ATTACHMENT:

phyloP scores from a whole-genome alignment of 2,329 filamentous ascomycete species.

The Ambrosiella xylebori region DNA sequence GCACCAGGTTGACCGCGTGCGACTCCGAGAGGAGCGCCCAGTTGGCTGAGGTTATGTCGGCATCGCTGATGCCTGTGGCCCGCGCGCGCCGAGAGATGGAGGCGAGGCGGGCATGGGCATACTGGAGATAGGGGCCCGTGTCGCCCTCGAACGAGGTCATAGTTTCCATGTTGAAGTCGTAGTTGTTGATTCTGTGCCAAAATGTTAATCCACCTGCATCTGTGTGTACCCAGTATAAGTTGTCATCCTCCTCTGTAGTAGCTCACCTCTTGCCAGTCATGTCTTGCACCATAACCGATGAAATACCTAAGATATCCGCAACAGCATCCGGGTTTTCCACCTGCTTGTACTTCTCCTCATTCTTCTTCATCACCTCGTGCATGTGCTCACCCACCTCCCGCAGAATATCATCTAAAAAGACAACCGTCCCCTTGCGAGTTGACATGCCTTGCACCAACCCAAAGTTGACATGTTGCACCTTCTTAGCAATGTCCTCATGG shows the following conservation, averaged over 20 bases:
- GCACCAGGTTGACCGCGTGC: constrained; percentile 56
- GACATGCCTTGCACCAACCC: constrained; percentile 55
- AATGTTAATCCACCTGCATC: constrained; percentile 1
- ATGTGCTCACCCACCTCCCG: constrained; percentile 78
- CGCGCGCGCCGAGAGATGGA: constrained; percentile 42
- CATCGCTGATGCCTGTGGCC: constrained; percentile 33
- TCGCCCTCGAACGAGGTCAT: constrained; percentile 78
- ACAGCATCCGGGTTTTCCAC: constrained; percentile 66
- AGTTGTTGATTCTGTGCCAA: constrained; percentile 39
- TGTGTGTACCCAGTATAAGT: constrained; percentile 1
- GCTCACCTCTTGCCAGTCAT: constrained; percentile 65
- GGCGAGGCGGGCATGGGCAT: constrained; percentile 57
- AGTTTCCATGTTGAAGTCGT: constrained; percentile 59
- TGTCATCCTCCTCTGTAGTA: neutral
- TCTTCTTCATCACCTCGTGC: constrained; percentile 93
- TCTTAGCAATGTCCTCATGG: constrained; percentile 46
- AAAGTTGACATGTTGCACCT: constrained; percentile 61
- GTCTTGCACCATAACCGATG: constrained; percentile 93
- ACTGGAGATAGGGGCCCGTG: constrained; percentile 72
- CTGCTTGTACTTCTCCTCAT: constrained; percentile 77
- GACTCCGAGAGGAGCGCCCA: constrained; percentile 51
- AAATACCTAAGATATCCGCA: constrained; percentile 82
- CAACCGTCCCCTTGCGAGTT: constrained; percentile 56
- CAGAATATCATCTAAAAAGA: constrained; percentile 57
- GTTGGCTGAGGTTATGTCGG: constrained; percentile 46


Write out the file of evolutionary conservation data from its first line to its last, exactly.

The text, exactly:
phyloP scores from a whole-genome alignment of 2,329 filamentous ascomycete species.

The Ambrosiella xylebori region DNA sequence GCACCAGGTTGACCGCGTGCGACTCCGAGAGGAGCGCCCAGTTGGCTGAGGTTATGTCGGCATCGCTGATGCCTGTGGCCCGCGCGCGCCGAGAGATGGAGGCGAGGCGGGCATGGGCATACTGGAGATAGGGGCCCGTGTCGCCCTCGAACGAGGTCATAGTTTCCATGTTGAAGTCGTAGTTGTTGATTCTGTGCCAAAATGTTAATCCACCTGCATCTGTGTGTACCCAGTATAAGTTGTCATCCTCCTCTGTAGTAGCTCACCTCTTGCCAGTCATGTCTTGCACCATAACCGATGAAATACCTAAGATATCCGCAACAGCATCCGGGTTTTCCACCTGCTTGTACTTCTCCTCATTCTTCTTCATCACCTCGTGCATGTGCTCACCCACCTCCCGCAGAATATCATCTAAAAAGACAACCGTCCCCTTGCGAGTTGACATGCCTTGCACCAACCCAAAGTTGACATGTTGCACCTTCTTAGCAATGTCCTCATGG shows the following conservation, averaged over 20 bases:
- GCACCAGGTTGACCGCGTGC: constrained; percentile 56
- GACATGCCTTGCACCAACCC: constrained; percentile 55
- AATGTTAATCCACCTGCATC: constrained; percentile 1
- ATGTGCTCACCCACCTCCCG: constrained; percentile 78
- CGCGCGCGCCGAGAGATGGA: constrained; percentile 42
- CATCGCTGATGCCTGTGGCC: constrained; percentile 33
- TCGCCCTCGAACGAGGTCAT: constrained; percentile 78
- ACAGCATCCGGGTTTTCCAC: constrained; percentile 66
- AGTTGTTGATTCTGTGCCAA: constrained; percentile 39
- TGTGTGTACCCAGTATAAGT: constrained; percentile 1
- GCTCACCTCTTGCCAGTCAT: constrained; percentile 65
- GGCGAGGCGGGCATGGGCAT: constrained; percentile 57
- AGTTTCCATGTTGAAGTCGT: constrained; percentile 59
- TGTCATCCTCCTCTGTAGTA: neutral
- TCTTCTTCATCACCTCGTGC: constrained; percentile 93
- TCTTAGCAATGTCCTCATGG: constrained; percentile 46
- AAAGTTGACATGTTGCACCT: constrained; percentile 61
- GTCTTGCACCATAACCGATG: constrained; percentile 93
- ACTGGAGATAGGGGCCCGTG: constrained; percentile 72
- CTGCTTGTACTTCTCCTCAT: constrained; percentile 77
- GACTCCGAGAGGAGCGCCCA: constrained; percentile 51
- AAATACCTAAGATATCCGCA: constrained; percentile 82
- CAACCGTCCCCTTGCGAGTT: constrained; percentile 56
- CAGAATATCATCTAAAAAGA: constrained; percentile 57
- GTTGGCTGAGGTTATGTCGG: constrained; percentile 46